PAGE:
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September 27, 2015 at 5:46 pm #2096fishteerMember
My small, second generation pony, Leola, suddenly has a vent prolapse.
Hi, Pete. It’s been awhile since you’ve heard from me! Fish music and seahorse arts and mermaiding have all been going well. But there’s trouble in my seahorse paradise. I have lost half of my 14 seahorses in the past 18 months or so due to varying causes. Most of the deaths have occurred among my second generation females due to egg binding and bloating.
I don’t exactly know why this has been happening, but I suspect it has something to do with the fact that all of the ponies in my second gen tank were siblings. The tank itself was large (65 G) and tall, and there was a lot of active courtship/dancing going on among the brothers and sisters. But I wonder if, when it came right down to it, the females just didn’t see their brothers as daddy material and so wouldn’t give up their eggs.
Whatever the cause, I lost Zenyatta, Eugenia, and Bethena this year. I then combined my remaining second gen ponies with their parents in my original tank. (Sadly, I lost three of my first gen ponies in 2014-15, including my darling dance champions, Galene and Zephyr.) So the tank currently contains 2 first gen males, 2 second gen males, and 3 second gen females. Only Aethon is in no way related to the second gen ponies.
This summer, Mona Louise began to bloat up. I was able to successfully cure her with Diamox, and once her pressure reduced, she ejected her eggs. I also successfully treated a male with Diamox for gas embolisms in his tail. In order for Diamox to work for egg binding, of course, I have to be able to see the bloating early on. Sometimes it’s hard to tell.
This brings me to my current situation. My “runt of the litter,” Leola, who literally is about 1/3 to 1/4 the size of the other horses, has been a vigorous and feisty little girl who always gets the upper hand in every situation. She and the males, particularly Aethon, have been enthusiastically dancing in the past few days. (Aethon is unrelated to Leola and is my largest boy. Leola looks like a minnow next to him!) Last night I took some photos for a children’s book I’m writing, and Leola looked just fine. This morning, I found her on her usual hitching post with a large prolapse, probably ovary and maybe even intestine, through her vent. I don’t know why this happened. I have seen no sign of bloating! She actually seems to be her normal weight.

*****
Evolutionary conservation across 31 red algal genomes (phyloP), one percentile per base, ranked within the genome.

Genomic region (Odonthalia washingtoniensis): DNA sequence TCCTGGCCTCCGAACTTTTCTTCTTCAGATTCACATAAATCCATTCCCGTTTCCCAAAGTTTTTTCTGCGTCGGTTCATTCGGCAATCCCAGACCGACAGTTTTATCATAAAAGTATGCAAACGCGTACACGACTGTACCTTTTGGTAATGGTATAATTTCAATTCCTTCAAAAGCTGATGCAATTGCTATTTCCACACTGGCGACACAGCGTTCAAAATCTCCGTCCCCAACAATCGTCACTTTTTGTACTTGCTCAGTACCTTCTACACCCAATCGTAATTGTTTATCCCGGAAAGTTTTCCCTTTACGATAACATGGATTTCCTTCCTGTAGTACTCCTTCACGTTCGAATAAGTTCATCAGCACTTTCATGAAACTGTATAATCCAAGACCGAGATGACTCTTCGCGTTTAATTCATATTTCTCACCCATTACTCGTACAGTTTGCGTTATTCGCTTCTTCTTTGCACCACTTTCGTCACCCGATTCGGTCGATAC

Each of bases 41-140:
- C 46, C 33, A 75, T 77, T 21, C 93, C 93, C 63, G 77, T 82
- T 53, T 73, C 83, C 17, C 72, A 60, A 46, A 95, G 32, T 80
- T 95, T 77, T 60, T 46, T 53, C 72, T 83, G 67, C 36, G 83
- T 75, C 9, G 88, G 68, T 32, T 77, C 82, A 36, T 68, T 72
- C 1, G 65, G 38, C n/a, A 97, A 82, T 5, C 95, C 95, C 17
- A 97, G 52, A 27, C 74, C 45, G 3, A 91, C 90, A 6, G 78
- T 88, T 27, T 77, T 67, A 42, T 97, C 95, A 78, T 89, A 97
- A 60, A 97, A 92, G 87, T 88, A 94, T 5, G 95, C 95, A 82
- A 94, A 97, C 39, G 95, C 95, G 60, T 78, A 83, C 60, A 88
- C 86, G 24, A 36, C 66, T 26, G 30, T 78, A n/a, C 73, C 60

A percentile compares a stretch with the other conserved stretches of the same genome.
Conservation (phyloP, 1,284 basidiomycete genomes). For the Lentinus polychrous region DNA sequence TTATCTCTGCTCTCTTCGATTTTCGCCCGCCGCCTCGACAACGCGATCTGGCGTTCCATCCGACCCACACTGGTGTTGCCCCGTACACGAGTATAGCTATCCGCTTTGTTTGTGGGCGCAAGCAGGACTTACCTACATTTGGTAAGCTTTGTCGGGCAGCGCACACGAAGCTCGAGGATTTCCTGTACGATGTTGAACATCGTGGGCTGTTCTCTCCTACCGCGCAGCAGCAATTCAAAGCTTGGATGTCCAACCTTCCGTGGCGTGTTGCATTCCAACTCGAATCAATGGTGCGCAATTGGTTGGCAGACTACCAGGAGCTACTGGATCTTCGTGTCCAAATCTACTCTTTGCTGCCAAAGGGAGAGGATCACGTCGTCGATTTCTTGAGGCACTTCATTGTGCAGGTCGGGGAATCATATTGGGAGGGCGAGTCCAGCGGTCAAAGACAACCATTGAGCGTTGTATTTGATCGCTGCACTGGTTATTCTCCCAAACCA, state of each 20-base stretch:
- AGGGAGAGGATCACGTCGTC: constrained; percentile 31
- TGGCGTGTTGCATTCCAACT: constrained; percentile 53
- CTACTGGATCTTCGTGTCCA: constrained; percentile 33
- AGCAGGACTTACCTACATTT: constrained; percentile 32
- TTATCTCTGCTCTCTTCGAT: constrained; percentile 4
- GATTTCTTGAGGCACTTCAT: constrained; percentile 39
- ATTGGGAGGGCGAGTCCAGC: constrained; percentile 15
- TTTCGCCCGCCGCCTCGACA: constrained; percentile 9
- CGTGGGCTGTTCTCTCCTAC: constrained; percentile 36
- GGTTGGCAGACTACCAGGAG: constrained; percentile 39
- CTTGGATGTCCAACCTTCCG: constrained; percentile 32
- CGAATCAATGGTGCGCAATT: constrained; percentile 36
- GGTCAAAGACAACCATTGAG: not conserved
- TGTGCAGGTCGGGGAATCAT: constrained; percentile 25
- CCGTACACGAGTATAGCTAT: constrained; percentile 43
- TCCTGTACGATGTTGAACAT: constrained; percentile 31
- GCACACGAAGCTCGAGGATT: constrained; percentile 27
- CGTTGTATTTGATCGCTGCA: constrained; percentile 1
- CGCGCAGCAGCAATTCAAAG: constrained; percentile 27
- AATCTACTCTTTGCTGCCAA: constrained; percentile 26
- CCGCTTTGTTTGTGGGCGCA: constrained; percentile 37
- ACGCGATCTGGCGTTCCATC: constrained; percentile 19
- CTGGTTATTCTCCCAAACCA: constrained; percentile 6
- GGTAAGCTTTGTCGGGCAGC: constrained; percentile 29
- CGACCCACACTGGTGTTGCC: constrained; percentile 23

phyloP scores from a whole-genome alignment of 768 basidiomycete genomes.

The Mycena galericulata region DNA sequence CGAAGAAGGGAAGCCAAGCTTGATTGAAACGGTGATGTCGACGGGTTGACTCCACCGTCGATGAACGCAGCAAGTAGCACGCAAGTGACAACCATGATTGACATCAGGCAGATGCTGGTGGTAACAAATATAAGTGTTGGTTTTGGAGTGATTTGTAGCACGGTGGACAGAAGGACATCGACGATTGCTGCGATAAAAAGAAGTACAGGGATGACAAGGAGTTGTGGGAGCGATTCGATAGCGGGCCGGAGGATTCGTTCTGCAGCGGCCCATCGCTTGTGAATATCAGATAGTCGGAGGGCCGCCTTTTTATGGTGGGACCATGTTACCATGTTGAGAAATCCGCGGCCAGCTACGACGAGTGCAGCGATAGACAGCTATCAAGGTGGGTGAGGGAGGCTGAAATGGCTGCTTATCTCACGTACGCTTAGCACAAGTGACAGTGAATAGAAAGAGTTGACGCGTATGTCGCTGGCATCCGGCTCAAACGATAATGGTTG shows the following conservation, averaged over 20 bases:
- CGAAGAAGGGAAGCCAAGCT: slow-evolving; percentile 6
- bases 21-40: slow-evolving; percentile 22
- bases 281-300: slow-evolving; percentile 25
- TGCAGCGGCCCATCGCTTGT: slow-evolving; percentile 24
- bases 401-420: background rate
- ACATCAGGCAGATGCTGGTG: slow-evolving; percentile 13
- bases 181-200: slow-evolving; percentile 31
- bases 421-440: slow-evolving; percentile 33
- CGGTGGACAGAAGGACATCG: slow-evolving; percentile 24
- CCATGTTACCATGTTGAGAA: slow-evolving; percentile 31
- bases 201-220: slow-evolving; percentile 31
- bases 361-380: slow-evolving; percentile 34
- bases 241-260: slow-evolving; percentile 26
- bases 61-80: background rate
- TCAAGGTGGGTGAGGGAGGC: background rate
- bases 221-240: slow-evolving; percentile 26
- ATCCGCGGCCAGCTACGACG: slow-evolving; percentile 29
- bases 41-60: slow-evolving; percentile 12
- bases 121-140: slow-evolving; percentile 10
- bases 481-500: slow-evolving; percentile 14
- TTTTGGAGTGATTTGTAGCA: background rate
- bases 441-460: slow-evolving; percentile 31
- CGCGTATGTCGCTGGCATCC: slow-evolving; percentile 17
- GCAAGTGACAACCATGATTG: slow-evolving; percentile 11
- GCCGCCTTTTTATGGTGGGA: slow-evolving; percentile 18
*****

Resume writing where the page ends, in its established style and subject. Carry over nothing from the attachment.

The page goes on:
I posted a photo here: http://mermaidgalene.com/images/leolaprolapse.jpg
Is there any chance Leola will survive this? Anything I can do? I have seen one brief mention on this forum of the possibility that a vent prolapse might repair itself, but this one is rather large. Should I euthanize Leola?
I would miss my little Spitfire, as I nicknamed this “take no guff” gal. I love her dearly. But I won’t let her suffer.
Diane (aka Mermaid Galene)September 28, 2015 at 3:04 pm #5797fishteerGuest
On close inspection, it became clear that Leola’s prolapse was intestinal, and it appeared there was a fecal blockage. I considered trying to aspirate it with a cannula and pipette. But with such a small seahorse, it would have taken a needle to get in there, and I wasn’t going to risk that. I left her in her tank with her friends overnight. This morning she had slipped into waning responsiveness with no improvement in the prolapse, so I euthanized her.
Leola was nearly 3-1/2 years old. Given all the losses I’ve had in the past year, I begin to feel that 3-5 years really is nature’s built in lifespan for these seahorses. (Even if one does occasionally live past a decade.) I wonder if, as in most animals, there is an inexorable physical decline once the peak reproductive years are past. And that peak probably differs a bit from one individual to another.
In any case, we can’t hold onto them forever. I loved Leola dearly. I miss her, and I will not forget her.
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